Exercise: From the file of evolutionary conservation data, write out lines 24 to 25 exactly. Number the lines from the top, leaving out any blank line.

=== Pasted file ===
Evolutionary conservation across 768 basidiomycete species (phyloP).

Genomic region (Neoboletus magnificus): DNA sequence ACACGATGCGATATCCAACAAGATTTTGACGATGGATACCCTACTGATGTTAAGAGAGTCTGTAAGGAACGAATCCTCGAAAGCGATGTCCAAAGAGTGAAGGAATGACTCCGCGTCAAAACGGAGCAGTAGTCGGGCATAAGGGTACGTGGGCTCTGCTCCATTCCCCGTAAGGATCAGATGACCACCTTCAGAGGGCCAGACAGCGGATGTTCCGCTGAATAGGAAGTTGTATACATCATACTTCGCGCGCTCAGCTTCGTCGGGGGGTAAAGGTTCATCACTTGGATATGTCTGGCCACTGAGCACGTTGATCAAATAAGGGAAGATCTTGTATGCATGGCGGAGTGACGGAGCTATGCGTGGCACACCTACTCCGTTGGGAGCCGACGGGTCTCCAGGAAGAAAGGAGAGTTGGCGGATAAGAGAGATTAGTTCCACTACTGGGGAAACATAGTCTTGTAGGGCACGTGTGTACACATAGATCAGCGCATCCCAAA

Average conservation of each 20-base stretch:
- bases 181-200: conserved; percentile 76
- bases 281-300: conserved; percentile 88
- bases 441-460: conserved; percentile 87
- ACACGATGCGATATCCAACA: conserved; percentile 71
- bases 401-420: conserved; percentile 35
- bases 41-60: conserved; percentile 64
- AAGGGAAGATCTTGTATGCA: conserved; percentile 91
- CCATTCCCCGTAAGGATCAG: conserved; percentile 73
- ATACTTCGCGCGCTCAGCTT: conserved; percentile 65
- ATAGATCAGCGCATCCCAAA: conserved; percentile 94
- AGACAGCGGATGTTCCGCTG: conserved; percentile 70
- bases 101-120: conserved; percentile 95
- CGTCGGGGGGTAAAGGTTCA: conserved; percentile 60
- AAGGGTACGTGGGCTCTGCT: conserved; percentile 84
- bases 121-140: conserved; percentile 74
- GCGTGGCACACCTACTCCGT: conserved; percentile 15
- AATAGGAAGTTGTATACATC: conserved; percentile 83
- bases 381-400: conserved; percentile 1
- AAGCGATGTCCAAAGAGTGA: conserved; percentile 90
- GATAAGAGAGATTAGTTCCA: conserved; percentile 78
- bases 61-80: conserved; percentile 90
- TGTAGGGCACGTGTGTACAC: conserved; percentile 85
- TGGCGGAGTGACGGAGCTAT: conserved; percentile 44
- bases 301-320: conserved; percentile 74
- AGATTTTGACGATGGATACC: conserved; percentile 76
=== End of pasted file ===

- bases 61-80: conserved; percentile 90
- TGTAGGGCACGTGTGTACAC: conserved; percentile 85